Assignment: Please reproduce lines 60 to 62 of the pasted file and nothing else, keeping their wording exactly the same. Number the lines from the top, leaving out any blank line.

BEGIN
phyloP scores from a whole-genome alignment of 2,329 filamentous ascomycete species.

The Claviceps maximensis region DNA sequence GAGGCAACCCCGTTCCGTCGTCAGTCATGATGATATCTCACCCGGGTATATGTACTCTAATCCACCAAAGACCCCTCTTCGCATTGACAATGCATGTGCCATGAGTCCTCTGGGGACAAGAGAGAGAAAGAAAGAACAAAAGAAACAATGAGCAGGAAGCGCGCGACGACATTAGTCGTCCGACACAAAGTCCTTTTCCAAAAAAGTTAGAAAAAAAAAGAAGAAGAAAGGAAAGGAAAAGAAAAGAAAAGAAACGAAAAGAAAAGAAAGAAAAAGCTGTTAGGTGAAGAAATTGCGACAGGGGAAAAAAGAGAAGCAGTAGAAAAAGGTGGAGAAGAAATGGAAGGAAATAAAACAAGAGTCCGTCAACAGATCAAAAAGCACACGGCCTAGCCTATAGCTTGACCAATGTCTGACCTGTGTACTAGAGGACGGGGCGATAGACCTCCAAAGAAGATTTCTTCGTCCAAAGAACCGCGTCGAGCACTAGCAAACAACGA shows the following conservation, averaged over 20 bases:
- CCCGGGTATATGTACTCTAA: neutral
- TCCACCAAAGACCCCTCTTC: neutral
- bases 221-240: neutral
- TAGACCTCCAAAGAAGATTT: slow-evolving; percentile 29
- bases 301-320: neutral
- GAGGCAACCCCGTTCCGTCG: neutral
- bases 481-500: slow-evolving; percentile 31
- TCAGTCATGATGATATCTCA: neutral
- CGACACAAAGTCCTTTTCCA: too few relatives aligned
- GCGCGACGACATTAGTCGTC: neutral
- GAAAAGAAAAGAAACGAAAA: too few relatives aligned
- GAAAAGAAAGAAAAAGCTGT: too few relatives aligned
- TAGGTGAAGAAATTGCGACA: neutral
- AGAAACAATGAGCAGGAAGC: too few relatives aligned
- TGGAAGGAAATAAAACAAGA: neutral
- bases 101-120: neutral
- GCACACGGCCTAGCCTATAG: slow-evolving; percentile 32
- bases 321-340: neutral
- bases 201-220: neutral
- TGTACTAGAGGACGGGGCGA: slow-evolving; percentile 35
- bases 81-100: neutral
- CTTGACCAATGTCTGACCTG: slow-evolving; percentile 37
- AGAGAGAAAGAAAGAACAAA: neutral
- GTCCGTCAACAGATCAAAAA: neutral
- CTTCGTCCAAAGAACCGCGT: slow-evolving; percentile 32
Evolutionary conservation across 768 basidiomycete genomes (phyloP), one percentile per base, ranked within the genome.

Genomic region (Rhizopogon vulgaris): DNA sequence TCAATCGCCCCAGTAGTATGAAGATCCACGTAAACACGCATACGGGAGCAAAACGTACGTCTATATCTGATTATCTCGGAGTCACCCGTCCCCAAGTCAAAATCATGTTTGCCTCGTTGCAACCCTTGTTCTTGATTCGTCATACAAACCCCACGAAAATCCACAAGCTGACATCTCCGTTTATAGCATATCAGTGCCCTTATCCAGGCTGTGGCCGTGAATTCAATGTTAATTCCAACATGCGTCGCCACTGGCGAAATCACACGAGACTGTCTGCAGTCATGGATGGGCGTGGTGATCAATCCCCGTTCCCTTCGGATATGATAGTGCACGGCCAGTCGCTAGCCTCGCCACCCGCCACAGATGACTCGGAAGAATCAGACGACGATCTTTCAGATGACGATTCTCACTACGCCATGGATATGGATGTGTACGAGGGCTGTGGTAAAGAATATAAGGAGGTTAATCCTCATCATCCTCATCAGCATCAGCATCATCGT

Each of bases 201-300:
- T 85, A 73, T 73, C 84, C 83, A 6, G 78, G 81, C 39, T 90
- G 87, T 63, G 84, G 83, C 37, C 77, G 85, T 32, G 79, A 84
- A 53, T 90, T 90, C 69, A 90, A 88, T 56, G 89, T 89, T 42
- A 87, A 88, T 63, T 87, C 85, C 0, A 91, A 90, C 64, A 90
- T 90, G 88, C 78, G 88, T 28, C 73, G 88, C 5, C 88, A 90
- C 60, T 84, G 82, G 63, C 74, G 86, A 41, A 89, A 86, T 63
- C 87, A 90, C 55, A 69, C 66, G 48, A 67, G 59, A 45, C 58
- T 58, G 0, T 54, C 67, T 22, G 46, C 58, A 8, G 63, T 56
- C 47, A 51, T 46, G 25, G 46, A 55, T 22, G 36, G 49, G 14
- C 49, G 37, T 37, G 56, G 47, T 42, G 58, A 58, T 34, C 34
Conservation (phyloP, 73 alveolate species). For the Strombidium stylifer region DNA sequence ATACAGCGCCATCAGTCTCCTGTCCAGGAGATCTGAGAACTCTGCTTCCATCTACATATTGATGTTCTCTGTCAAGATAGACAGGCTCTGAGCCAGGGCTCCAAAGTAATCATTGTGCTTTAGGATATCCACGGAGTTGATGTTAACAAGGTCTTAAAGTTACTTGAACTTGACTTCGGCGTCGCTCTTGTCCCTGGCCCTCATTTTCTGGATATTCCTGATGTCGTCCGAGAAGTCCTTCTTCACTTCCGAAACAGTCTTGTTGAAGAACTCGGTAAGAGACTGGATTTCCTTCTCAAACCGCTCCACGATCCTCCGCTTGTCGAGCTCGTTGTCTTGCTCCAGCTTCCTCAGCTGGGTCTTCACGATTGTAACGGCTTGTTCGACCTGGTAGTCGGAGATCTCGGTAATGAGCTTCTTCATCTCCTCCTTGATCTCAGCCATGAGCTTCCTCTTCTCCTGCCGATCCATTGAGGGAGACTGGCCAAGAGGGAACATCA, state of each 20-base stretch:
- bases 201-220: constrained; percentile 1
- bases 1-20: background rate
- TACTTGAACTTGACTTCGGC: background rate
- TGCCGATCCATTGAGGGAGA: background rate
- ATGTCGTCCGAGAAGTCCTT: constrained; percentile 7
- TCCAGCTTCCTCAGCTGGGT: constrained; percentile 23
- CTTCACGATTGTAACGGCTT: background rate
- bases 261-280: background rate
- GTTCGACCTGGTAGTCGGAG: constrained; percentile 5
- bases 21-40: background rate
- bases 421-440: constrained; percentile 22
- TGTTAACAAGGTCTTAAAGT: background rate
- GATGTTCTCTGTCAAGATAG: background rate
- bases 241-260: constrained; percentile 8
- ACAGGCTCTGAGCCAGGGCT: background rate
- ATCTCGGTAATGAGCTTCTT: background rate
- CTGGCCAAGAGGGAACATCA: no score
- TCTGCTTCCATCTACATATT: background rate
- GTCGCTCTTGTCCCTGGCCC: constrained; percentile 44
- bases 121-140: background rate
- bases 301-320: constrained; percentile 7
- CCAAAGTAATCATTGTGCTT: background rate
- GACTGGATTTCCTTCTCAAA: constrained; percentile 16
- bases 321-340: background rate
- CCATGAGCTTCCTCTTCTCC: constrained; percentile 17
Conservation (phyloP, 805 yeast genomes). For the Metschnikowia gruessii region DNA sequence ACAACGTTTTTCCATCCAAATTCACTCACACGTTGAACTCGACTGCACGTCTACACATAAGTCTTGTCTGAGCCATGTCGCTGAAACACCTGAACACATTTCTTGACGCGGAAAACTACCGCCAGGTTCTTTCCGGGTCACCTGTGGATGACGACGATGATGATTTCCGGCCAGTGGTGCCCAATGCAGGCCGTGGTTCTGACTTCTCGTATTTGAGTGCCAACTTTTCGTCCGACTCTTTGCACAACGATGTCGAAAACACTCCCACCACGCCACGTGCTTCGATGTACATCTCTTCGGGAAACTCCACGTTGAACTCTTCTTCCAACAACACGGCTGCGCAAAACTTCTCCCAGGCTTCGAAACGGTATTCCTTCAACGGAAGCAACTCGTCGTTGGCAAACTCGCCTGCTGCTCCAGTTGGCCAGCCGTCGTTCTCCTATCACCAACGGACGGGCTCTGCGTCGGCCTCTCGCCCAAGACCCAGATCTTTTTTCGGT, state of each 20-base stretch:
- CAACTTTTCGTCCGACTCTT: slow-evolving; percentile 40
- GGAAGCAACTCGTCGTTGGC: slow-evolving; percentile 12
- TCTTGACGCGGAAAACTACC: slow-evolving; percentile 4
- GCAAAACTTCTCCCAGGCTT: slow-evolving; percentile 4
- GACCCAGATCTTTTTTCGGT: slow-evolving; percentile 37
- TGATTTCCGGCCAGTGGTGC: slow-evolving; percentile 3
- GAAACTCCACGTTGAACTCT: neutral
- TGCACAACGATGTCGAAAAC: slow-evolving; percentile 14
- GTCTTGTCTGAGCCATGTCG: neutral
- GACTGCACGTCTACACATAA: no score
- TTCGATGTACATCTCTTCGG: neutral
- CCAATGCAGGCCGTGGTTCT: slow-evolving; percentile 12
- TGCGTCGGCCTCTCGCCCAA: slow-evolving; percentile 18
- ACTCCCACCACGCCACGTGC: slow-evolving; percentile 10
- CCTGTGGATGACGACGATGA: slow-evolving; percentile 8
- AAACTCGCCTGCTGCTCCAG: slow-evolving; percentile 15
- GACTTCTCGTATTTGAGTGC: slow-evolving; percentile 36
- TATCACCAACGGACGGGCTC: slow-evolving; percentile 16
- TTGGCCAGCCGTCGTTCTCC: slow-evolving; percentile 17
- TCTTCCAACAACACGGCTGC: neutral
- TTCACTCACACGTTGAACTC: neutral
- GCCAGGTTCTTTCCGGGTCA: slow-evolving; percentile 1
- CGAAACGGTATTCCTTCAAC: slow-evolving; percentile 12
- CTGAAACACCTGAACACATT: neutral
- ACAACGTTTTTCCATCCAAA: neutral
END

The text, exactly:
- GTCGCTCTTGTCCCTGGCCC: constrained; percentile 44
- bases 121-140: background rate
- bases 301-320: constrained; percentile 7